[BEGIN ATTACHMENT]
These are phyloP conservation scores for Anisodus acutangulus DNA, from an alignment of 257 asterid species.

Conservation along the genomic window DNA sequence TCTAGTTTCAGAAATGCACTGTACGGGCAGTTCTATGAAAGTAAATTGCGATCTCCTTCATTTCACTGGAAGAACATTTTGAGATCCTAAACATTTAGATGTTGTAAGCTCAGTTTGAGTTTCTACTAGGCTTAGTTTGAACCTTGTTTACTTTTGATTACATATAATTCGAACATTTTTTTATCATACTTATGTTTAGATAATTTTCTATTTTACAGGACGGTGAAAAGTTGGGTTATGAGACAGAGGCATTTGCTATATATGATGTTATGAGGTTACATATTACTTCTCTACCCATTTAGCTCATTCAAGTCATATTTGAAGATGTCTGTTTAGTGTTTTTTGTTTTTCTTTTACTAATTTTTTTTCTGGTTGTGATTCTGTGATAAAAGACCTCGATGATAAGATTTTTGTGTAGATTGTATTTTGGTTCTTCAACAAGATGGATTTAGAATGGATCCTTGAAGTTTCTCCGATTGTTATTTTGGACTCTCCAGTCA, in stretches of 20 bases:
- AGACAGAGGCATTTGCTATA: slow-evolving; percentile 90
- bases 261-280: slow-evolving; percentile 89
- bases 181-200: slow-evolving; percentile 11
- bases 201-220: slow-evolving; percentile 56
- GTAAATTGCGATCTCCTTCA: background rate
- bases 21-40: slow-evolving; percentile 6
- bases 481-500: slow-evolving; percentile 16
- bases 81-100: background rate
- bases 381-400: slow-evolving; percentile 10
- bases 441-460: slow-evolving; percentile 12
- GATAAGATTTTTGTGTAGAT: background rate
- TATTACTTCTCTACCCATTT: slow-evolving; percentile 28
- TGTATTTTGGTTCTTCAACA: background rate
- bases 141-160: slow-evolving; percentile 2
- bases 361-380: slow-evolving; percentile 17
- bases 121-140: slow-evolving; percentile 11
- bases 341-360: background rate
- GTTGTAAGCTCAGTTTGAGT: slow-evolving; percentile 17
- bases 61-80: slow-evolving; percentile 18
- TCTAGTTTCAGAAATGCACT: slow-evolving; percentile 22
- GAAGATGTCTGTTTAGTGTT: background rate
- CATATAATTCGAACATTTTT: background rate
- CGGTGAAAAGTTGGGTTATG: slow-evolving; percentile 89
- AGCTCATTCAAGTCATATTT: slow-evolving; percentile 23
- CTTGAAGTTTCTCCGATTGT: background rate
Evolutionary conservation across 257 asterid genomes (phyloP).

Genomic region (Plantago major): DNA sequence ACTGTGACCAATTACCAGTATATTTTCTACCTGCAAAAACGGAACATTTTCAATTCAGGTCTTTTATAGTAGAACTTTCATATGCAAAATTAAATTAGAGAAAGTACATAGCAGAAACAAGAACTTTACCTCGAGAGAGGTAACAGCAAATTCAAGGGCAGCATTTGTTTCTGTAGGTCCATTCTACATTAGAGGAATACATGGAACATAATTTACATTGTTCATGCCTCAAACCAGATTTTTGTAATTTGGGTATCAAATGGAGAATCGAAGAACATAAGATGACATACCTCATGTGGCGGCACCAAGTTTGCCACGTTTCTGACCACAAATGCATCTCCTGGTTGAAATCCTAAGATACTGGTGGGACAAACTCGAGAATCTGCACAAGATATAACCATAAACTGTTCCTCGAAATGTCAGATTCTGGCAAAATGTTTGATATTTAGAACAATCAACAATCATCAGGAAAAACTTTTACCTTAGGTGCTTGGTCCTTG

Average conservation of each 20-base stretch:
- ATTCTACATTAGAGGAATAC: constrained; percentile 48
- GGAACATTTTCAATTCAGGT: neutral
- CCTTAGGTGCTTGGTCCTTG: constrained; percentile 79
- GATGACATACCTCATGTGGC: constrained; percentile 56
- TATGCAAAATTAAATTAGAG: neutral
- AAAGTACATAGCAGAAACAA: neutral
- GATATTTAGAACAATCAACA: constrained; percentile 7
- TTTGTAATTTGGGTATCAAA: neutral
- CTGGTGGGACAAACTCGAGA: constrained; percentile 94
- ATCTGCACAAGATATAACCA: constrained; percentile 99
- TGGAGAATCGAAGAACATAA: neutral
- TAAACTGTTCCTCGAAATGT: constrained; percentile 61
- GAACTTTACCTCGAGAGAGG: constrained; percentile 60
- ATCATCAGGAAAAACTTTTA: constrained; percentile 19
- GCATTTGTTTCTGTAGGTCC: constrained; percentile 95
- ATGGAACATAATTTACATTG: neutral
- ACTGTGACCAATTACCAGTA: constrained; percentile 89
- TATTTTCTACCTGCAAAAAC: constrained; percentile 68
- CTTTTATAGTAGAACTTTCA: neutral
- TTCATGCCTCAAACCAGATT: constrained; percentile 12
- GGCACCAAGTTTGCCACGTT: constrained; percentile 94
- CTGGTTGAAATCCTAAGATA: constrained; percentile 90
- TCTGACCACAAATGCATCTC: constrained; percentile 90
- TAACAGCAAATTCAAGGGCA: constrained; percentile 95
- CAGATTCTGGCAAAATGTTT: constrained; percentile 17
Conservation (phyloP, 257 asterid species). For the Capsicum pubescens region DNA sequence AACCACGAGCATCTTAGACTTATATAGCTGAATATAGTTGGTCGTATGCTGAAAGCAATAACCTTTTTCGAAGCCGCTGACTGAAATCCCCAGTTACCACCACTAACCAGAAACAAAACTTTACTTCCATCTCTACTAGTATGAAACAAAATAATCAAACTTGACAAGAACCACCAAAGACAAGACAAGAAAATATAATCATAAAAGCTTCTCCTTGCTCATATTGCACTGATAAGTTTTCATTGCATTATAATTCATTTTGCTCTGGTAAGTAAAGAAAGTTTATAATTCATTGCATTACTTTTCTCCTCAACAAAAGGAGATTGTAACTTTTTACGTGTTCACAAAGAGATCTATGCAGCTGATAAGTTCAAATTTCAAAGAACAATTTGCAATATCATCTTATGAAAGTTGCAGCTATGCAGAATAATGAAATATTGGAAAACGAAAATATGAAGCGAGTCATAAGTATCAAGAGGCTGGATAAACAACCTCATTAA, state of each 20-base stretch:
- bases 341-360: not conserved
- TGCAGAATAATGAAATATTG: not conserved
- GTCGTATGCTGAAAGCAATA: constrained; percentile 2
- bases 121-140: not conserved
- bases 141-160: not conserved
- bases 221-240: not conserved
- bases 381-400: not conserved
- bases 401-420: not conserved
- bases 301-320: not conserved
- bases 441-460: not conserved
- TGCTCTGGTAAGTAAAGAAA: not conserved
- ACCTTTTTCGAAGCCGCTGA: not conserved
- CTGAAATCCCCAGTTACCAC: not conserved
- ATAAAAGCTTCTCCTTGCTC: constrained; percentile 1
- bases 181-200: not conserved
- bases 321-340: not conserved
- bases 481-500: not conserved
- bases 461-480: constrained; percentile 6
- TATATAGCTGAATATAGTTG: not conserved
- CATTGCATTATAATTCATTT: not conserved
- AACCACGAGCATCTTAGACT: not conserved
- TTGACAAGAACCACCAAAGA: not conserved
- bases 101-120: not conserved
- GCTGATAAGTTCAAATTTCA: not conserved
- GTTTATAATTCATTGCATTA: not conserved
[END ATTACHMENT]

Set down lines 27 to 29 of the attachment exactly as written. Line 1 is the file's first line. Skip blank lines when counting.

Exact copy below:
- CTTGAAGTTTCTCCGATTGT: background rate
Evolutionary conservation across 257 asterid genomes (phyloP).

Genomic region (Plantago major): DNA sequence ACTGTGACCAATTACCAGTATATTTTCTACCTGCAAAAACGGAACATTTTCAATTCAGGTCTTTTATAGTAGAACTTTCATATGCAAAATTAAATTAGAGAAAGTACATAGCAGAAACAAGAACTTTACCTCGAGAGAGGTAACAGCAAATTCAAGGGCAGCATTTGTTTCTGTAGGTCCATTCTACATTAGAGGAATACATGGAACATAATTTACATTGTTCATGCCTCAAACCAGATTTTTGTAATTTGGGTATCAAATGGAGAATCGAAGAACATAAGATGACATACCTCATGTGGCGGCACCAAGTTTGCCACGTTTCTGACCACAAATGCATCTCCTGGTTGAAATCCTAAGATACTGGTGGGACAAACTCGAGAATCTGCACAAGATATAACCATAAACTGTTCCTCGAAATGTCAGATTCTGGCAAAATGTTTGATATTTAGAACAATCAACAATCATCAGGAAAAACTTTTACCTTAGGTGCTTGGTCCTTG